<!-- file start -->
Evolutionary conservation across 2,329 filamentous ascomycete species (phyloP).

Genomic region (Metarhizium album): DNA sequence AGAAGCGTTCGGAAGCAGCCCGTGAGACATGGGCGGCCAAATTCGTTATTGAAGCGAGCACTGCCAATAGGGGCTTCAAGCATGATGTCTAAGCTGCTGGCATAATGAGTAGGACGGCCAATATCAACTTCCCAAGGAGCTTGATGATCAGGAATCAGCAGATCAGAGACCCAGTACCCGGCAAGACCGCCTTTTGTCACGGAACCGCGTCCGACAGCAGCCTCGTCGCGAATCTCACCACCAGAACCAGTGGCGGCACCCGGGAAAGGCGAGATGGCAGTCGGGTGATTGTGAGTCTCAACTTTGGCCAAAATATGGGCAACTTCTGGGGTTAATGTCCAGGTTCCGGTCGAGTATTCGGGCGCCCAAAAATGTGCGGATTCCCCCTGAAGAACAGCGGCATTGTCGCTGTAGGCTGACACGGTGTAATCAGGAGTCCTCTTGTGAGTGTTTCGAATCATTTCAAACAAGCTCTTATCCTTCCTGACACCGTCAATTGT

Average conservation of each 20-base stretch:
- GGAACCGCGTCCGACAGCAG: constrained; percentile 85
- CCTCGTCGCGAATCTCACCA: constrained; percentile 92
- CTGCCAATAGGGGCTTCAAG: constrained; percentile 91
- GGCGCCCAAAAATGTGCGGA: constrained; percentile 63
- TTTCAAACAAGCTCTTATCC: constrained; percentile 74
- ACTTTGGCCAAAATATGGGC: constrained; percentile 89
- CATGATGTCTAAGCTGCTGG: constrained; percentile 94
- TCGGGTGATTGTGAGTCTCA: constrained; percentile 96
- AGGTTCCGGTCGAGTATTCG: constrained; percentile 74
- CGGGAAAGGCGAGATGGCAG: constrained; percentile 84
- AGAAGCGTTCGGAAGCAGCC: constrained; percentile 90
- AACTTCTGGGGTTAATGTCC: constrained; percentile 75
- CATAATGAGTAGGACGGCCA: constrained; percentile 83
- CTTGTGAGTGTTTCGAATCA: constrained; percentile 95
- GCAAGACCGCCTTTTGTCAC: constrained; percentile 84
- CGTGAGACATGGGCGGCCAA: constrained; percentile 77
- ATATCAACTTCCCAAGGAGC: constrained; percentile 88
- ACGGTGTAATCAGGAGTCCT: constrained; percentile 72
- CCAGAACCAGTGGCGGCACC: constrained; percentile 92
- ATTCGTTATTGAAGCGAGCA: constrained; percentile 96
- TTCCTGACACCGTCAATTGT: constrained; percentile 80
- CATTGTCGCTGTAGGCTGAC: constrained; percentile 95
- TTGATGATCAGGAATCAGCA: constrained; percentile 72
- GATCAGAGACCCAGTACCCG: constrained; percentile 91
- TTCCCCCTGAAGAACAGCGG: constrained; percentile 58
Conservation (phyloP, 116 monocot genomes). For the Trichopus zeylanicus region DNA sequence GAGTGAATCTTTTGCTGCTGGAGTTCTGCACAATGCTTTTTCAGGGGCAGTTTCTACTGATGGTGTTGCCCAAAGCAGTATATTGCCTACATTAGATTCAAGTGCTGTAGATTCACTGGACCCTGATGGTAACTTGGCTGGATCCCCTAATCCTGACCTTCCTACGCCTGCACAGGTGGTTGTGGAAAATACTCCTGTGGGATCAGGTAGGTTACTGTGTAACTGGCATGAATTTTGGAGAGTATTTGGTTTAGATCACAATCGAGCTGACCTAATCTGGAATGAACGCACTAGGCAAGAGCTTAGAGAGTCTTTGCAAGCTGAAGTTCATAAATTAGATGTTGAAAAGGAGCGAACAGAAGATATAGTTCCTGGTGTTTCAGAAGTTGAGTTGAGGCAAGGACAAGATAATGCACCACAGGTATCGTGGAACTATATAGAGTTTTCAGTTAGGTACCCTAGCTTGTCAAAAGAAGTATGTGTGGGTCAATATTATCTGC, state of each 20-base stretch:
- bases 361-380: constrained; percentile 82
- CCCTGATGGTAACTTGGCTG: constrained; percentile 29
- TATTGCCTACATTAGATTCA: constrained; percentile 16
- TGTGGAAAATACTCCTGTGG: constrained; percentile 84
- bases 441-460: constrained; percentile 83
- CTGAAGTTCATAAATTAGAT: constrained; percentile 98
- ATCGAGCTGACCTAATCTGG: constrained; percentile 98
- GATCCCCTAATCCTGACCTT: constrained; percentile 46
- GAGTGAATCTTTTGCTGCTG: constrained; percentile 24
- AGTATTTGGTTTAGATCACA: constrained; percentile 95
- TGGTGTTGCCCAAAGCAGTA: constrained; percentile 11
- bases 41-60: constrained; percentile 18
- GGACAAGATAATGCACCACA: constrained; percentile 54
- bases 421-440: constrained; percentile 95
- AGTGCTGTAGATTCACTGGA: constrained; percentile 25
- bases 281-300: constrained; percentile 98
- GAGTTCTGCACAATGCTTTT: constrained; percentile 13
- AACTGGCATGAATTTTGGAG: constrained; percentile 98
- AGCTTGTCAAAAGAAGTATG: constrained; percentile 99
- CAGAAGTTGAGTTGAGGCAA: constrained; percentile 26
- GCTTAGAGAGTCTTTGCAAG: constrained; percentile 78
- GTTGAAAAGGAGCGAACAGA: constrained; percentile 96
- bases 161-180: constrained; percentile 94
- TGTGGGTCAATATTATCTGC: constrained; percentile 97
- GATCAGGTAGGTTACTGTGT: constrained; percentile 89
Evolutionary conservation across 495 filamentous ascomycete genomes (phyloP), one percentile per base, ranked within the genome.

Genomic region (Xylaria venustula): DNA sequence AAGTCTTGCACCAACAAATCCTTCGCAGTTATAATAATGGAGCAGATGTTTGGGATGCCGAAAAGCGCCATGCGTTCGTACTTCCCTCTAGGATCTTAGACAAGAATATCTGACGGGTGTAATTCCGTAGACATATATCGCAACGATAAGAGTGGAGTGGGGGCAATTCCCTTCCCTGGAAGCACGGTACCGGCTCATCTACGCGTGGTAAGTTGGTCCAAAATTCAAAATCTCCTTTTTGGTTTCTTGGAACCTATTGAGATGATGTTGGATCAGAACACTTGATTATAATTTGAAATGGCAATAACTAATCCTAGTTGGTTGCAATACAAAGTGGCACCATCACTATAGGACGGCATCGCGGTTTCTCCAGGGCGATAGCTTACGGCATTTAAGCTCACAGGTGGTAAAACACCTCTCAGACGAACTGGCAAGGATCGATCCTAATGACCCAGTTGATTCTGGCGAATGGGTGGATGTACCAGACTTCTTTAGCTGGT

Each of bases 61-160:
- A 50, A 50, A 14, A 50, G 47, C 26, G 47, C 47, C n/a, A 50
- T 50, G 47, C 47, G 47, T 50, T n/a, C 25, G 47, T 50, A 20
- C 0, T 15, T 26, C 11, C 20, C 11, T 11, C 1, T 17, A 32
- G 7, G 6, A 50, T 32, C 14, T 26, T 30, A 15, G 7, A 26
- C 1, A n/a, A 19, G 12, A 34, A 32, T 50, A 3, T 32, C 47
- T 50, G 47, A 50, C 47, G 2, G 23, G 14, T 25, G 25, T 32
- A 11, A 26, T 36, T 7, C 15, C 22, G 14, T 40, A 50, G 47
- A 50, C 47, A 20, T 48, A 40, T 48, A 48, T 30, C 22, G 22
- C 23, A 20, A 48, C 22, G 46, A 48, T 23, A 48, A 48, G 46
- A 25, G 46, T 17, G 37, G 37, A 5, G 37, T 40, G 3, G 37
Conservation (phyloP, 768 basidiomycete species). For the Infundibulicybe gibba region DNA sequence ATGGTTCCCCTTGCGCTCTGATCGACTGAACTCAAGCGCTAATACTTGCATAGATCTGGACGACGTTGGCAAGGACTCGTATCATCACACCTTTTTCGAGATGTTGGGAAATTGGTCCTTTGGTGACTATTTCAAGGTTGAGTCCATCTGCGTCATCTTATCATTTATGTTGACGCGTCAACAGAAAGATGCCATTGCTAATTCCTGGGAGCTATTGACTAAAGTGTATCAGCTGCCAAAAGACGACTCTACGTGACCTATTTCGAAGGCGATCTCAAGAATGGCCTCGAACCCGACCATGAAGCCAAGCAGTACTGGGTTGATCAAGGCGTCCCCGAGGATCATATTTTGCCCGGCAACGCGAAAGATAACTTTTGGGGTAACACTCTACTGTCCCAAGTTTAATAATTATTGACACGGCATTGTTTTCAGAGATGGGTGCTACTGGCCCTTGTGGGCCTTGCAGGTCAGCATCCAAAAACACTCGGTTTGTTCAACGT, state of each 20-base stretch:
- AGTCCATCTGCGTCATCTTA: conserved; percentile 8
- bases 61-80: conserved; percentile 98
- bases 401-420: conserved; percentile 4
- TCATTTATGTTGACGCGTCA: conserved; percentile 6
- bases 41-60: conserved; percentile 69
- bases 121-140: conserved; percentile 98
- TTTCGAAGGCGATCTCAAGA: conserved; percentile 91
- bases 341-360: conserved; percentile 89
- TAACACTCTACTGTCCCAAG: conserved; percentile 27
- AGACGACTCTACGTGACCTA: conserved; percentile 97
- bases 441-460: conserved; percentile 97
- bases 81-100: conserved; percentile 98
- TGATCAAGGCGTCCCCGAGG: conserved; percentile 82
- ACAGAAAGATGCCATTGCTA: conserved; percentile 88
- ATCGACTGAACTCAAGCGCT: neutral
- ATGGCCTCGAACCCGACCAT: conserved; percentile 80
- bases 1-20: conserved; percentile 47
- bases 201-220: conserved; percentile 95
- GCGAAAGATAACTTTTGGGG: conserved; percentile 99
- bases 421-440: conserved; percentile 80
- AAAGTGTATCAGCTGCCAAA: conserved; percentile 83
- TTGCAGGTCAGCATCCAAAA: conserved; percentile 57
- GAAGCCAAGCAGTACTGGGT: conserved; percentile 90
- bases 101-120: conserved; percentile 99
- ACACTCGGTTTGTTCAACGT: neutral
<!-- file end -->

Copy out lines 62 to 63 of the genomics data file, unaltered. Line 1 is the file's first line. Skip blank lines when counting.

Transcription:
- C 1, A n/a, A 19, G 12, A 34, A 32, T 50, A 3, T 32, C 47
- T 50, G 47, A 50, C 47, G 2, G 23, G 14, T 25, G 25, T 32